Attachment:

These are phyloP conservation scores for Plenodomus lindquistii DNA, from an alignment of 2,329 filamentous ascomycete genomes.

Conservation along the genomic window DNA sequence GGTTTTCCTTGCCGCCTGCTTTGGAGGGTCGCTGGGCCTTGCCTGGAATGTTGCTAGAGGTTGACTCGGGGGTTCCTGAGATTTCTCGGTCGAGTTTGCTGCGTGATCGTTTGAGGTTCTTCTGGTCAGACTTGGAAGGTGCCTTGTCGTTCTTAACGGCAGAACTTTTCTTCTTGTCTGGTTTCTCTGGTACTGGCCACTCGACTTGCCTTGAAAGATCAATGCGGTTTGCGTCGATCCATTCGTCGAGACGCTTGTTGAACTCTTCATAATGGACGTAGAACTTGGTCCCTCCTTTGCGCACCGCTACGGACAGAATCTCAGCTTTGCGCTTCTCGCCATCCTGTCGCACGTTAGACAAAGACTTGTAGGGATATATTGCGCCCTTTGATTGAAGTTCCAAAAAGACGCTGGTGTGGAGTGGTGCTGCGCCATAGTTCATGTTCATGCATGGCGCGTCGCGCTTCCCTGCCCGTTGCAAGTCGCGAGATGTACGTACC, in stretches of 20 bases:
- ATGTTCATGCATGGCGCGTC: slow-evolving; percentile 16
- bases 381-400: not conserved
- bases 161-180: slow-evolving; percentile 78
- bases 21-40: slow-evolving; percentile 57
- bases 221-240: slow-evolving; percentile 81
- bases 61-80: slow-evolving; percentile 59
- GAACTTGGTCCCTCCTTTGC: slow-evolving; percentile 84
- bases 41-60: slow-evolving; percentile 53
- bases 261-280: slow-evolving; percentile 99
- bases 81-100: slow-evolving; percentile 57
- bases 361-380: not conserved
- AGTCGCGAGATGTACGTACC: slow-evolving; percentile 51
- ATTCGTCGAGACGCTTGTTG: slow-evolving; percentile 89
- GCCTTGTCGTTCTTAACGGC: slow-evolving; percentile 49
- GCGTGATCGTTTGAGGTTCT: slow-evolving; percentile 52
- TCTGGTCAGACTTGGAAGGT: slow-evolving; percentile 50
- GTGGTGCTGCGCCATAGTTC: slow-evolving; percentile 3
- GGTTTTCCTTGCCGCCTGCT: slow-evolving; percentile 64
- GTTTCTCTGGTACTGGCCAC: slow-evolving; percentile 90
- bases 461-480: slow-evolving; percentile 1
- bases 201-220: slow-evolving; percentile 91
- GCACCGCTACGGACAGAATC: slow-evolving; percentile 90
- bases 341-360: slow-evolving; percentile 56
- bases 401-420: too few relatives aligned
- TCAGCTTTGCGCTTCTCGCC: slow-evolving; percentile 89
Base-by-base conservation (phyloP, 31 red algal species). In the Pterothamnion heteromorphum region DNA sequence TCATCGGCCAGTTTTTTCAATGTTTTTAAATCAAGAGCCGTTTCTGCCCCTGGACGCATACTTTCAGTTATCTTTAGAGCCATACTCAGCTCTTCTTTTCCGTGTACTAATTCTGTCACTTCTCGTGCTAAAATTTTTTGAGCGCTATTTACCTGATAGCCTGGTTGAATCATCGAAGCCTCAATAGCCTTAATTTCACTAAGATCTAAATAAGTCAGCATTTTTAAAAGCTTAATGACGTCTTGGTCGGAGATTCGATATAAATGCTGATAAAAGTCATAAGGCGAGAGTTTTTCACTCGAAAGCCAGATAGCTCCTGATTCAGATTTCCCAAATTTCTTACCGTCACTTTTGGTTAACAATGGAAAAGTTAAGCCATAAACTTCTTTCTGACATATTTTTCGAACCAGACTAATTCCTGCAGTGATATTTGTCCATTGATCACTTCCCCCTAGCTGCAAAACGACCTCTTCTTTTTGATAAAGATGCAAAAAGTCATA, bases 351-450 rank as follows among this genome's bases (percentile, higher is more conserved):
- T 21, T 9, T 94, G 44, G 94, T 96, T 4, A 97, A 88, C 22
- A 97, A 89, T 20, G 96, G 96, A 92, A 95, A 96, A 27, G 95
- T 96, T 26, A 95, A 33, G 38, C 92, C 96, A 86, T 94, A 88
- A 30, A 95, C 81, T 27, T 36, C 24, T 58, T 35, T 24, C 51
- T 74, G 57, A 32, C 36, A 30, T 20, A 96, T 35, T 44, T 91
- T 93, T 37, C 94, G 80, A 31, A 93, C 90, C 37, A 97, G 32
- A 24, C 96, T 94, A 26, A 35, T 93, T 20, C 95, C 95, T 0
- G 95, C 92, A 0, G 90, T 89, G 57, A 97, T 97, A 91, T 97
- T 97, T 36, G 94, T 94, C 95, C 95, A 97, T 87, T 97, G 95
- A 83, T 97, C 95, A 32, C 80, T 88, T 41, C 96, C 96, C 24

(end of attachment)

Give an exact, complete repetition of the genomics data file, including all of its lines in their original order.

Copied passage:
These are phyloP conservation scores for Plenodomus lindquistii DNA, from an alignment of 2,329 filamentous ascomycete genomes.

Conservation along the genomic window DNA sequence GGTTTTCCTTGCCGCCTGCTTTGGAGGGTCGCTGGGCCTTGCCTGGAATGTTGCTAGAGGTTGACTCGGGGGTTCCTGAGATTTCTCGGTCGAGTTTGCTGCGTGATCGTTTGAGGTTCTTCTGGTCAGACTTGGAAGGTGCCTTGTCGTTCTTAACGGCAGAACTTTTCTTCTTGTCTGGTTTCTCTGGTACTGGCCACTCGACTTGCCTTGAAAGATCAATGCGGTTTGCGTCGATCCATTCGTCGAGACGCTTGTTGAACTCTTCATAATGGACGTAGAACTTGGTCCCTCCTTTGCGCACCGCTACGGACAGAATCTCAGCTTTGCGCTTCTCGCCATCCTGTCGCACGTTAGACAAAGACTTGTAGGGATATATTGCGCCCTTTGATTGAAGTTCCAAAAAGACGCTGGTGTGGAGTGGTGCTGCGCCATAGTTCATGTTCATGCATGGCGCGTCGCGCTTCCCTGCCCGTTGCAAGTCGCGAGATGTACGTACC, in stretches of 20 bases:
- ATGTTCATGCATGGCGCGTC: slow-evolving; percentile 16
- bases 381-400: not conserved
- bases 161-180: slow-evolving; percentile 78
- bases 21-40: slow-evolving; percentile 57
- bases 221-240: slow-evolving; percentile 81
- bases 61-80: slow-evolving; percentile 59
- GAACTTGGTCCCTCCTTTGC: slow-evolving; percentile 84
- bases 41-60: slow-evolving; percentile 53
- bases 261-280: slow-evolving; percentile 99
- bases 81-100: slow-evolving; percentile 57
- bases 361-380: not conserved
- AGTCGCGAGATGTACGTACC: slow-evolving; percentile 51
- ATTCGTCGAGACGCTTGTTG: slow-evolving; percentile 89
- GCCTTGTCGTTCTTAACGGC: slow-evolving; percentile 49
- GCGTGATCGTTTGAGGTTCT: slow-evolving; percentile 52
- TCTGGTCAGACTTGGAAGGT: slow-evolving; percentile 50
- GTGGTGCTGCGCCATAGTTC: slow-evolving; percentile 3
- GGTTTTCCTTGCCGCCTGCT: slow-evolving; percentile 64
- GTTTCTCTGGTACTGGCCAC: slow-evolving; percentile 90
- bases 461-480: slow-evolving; percentile 1
- bases 201-220: slow-evolving; percentile 91
- GCACCGCTACGGACAGAATC: slow-evolving; percentile 90
- bases 341-360: slow-evolving; percentile 56
- bases 401-420: too few relatives aligned
- TCAGCTTTGCGCTTCTCGCC: slow-evolving; percentile 89
Base-by-base conservation (phyloP, 31 red algal species). In the Pterothamnion heteromorphum region DNA sequence TCATCGGCCAGTTTTTTCAATGTTTTTAAATCAAGAGCCGTTTCTGCCCCTGGACGCATACTTTCAGTTATCTTTAGAGCCATACTCAGCTCTTCTTTTCCGTGTACTAATTCTGTCACTTCTCGTGCTAAAATTTTTTGAGCGCTATTTACCTGATAGCCTGGTTGAATCATCGAAGCCTCAATAGCCTTAATTTCACTAAGATCTAAATAAGTCAGCATTTTTAAAAGCTTAATGACGTCTTGGTCGGAGATTCGATATAAATGCTGATAAAAGTCATAAGGCGAGAGTTTTTCACTCGAAAGCCAGATAGCTCCTGATTCAGATTTCCCAAATTTCTTACCGTCACTTTTGGTTAACAATGGAAAAGTTAAGCCATAAACTTCTTTCTGACATATTTTTCGAACCAGACTAATTCCTGCAGTGATATTTGTCCATTGATCACTTCCCCCTAGCTGCAAAACGACCTCTTCTTTTTGATAAAGATGCAAAAAGTCATA, bases 351-450 rank as follows among this genome's bases (percentile, higher is more conserved):
- T 21, T 9, T 94, G 44, G 94, T 96, T 4, A 97, A 88, C 22
- A 97, A 89, T 20, G 96, G 96, A 92, A 95, A 96, A 27, G 95
- T 96, T 26, A 95, A 33, G 38, C 92, C 96, A 86, T 94, A 88
- A 30, A 95, C 81, T 27, T 36, C 24, T 58, T 35, T 24, C 51
- T 74, G 57, A 32, C 36, A 30, T 20, A 96, T 35, T 44, T 91
- T 93, T 37, C 94, G 80, A 31, A 93, C 90, C 37, A 97, G 32
- A 24, C 96, T 94, A 26, A 35, T 93, T 20, C 95, C 95, T 0
- G 95, C 92, A 0, G 90, T 89, G 57, A 97, T 97, A 91, T 97
- T 97, T 36, G 94, T 94, C 95, C 95, A 97, T 87, T 97, G 95
- A 83, T 97, C 95, A 32, C 80, T 88, T 41, C 96, C 96, C 24